From MarketWatch: U.S. economy gained 117,000 jobs in July
“The U.S. economy added 117,000 jobs in July and an even larger 154,000 in the private sector while the unemployment rate fell to 9.1% from 9.2%, partly because 193,000 people dropped out of the labor force, according to the latest government data. Job gains in May and June were also revised up by a combined 56,000, the Labor Department reported Friday. Average hourly wages rose 10 cents, or 0.4%, to $23.13. The workweek was unchanged at 34.3 hours.”
The unemployment rate decreased to 9.1%.
The current employment recession is by far the worst recession since WWII in percentage terms, and 2nd worst in terms of the unemployment rate (only the early ’80s recession with a peak of 10.8 percent was worse).
This was still weak, but better than expectations for payroll jobs, and the unemployment rate. The 154,000 private sector jobs – and 56,000 in upward revisions to May and June are improvements.
- Duration of Unemployment
Two key categories moved down in a little in July. The 27 weeks and more (the long term unemployed) declined slightly to 6.2 million workers, or 4.0% of the labor force.
Also the less than 5 weeks category declined in July after increasing in June.
Unfortunately this data only goes back to 1992 and only includes one previous recession (the stock / tech bust in 2001). Clearly education matters with regards to the unemployment rate – and it appears all four groups are generally trending down.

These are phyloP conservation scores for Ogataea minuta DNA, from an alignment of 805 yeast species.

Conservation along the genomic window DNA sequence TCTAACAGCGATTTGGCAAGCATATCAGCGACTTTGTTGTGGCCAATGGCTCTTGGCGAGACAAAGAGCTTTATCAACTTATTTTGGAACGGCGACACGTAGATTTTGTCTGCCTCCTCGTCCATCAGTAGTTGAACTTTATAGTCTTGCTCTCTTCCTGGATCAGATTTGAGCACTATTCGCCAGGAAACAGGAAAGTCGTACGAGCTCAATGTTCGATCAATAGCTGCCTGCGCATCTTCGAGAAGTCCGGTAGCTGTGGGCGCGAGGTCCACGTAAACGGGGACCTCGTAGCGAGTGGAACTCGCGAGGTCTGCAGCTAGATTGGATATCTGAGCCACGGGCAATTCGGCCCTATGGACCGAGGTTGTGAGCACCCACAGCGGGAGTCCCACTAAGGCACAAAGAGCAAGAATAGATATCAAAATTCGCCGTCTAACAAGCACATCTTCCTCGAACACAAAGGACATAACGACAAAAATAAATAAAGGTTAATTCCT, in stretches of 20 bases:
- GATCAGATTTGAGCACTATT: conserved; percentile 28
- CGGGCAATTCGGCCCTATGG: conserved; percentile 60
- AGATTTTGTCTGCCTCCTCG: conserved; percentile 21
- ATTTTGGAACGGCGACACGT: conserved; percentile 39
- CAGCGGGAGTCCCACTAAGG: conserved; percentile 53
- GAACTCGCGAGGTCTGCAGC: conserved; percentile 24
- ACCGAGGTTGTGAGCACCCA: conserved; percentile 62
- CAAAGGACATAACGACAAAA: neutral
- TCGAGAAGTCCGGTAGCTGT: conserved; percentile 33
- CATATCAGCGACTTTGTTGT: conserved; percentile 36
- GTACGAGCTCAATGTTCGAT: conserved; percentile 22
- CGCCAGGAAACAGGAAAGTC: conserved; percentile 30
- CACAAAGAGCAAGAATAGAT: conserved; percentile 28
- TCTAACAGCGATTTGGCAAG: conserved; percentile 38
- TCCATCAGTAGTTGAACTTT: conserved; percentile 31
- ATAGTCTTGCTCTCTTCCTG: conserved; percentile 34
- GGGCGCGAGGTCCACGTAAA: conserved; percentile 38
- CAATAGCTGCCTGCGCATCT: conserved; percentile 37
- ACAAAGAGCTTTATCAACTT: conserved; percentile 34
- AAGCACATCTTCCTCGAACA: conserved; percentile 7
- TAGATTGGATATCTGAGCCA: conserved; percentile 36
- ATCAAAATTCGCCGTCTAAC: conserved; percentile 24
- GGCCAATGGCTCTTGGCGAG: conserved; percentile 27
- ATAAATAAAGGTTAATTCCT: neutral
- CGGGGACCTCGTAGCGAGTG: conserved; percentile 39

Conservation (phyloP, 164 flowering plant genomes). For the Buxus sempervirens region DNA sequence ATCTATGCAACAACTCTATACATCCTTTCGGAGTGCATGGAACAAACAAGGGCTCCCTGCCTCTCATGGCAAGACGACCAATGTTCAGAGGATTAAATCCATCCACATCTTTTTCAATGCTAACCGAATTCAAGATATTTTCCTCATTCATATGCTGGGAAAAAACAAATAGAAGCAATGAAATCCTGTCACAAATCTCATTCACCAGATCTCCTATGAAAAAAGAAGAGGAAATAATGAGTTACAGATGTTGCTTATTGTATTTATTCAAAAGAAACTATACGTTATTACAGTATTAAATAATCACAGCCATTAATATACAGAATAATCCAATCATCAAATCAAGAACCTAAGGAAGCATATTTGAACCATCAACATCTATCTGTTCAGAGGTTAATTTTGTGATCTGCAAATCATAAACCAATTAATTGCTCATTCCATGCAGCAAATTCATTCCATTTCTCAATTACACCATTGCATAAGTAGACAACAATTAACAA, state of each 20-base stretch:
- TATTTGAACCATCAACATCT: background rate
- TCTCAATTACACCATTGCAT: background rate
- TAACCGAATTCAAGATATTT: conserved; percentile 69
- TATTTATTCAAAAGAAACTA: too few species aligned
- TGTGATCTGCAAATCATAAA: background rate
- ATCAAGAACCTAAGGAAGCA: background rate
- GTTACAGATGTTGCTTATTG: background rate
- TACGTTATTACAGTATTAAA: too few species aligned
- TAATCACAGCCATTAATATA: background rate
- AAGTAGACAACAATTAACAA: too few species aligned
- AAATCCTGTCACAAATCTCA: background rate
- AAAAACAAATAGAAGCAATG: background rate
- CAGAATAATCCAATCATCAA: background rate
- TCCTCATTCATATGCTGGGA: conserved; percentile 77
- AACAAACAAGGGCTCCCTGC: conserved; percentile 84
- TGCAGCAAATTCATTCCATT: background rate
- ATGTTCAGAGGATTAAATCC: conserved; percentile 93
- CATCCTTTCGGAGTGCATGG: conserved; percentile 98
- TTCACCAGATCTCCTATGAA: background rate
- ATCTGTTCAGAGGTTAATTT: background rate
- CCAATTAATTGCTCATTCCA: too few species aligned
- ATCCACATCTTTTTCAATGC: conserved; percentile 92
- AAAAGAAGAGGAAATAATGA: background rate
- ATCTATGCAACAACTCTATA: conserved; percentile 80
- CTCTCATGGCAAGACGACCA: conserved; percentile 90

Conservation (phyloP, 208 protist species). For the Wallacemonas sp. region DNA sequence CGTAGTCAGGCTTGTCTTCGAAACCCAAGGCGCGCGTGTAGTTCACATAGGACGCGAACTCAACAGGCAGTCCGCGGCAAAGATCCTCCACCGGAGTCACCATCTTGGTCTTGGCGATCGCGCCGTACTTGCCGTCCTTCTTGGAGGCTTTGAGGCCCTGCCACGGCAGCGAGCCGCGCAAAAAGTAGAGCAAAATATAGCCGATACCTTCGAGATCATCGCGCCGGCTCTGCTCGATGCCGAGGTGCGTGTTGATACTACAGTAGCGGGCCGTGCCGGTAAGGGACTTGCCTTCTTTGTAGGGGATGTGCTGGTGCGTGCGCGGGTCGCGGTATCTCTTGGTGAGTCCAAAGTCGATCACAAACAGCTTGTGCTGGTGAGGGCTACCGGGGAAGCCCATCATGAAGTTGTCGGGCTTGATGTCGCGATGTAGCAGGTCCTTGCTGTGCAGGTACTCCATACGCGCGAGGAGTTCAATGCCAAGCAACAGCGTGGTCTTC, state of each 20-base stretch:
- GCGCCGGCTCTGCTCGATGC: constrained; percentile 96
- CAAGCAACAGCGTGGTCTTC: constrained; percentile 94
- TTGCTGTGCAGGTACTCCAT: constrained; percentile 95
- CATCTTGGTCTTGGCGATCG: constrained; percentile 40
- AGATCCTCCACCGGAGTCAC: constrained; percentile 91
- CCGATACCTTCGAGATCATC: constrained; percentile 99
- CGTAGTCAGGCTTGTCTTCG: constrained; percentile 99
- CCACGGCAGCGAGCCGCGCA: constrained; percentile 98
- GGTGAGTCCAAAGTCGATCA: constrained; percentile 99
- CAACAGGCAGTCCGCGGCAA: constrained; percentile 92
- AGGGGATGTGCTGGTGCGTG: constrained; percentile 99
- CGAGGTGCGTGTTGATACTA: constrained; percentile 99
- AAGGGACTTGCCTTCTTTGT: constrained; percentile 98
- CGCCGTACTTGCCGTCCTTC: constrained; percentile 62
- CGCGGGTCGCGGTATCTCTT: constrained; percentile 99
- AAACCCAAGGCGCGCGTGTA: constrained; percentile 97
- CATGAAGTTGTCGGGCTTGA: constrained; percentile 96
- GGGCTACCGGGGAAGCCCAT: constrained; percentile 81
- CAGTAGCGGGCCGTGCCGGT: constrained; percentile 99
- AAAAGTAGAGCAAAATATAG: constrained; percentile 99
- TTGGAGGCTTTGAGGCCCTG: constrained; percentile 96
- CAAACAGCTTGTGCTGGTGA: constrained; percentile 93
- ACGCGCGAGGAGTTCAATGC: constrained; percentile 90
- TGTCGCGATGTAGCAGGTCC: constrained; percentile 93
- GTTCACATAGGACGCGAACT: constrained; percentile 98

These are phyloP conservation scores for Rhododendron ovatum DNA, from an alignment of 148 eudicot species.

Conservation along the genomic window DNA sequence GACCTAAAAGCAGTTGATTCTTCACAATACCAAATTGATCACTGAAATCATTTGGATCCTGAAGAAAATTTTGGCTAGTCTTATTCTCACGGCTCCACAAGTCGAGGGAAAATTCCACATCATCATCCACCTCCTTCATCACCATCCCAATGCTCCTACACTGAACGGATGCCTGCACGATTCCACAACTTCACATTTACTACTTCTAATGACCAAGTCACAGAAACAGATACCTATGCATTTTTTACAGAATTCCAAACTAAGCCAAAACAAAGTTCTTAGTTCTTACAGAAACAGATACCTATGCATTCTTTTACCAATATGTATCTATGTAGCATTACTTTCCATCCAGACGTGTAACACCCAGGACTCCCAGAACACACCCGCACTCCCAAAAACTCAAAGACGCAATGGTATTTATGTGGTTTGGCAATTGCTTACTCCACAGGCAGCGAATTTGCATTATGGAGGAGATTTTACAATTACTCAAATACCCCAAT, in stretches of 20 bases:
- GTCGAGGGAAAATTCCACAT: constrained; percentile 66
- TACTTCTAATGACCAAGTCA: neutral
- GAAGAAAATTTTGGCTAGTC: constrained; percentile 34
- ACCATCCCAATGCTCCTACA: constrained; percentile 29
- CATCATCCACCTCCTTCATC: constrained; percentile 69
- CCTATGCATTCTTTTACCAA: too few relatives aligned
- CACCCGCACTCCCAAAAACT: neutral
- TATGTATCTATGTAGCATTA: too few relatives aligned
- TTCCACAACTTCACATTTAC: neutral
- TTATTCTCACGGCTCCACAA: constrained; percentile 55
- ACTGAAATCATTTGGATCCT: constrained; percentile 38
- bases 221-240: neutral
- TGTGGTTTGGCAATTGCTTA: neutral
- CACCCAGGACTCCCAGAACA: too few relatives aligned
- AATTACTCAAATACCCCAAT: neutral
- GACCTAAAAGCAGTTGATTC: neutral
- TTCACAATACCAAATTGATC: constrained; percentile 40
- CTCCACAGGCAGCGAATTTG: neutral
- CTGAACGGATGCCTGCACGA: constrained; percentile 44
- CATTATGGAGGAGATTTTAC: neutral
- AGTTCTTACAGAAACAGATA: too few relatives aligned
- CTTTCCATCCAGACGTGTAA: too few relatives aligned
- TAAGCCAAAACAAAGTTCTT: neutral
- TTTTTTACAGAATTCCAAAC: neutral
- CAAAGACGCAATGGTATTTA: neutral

Although education matters for the unemployment rate, it doesn’t appear to matter as far as finding new employment (all four categories are only gradually declining).
Note: This says nothing about the quality of job – many college graduates are underemployed.
- Diffusion Indexes
This is a little more technical. The BLS diffusion index for total private employment was at 58.6 in July, up from 56.6 in June, and for manufacturing, the diffusion index increased slightly to 53.1.
Think of this as a measure of how widespread job gains are across industries. The further from 50 (above or below), the more widespread the job losses or gains reported by the BLS. From the BLS:
“Figures are the percent of industries with employment increasing plus one-half of the industries with unchanged employment, where 50 percent indicates an equal balance between industries with increasing and decreasing employment.”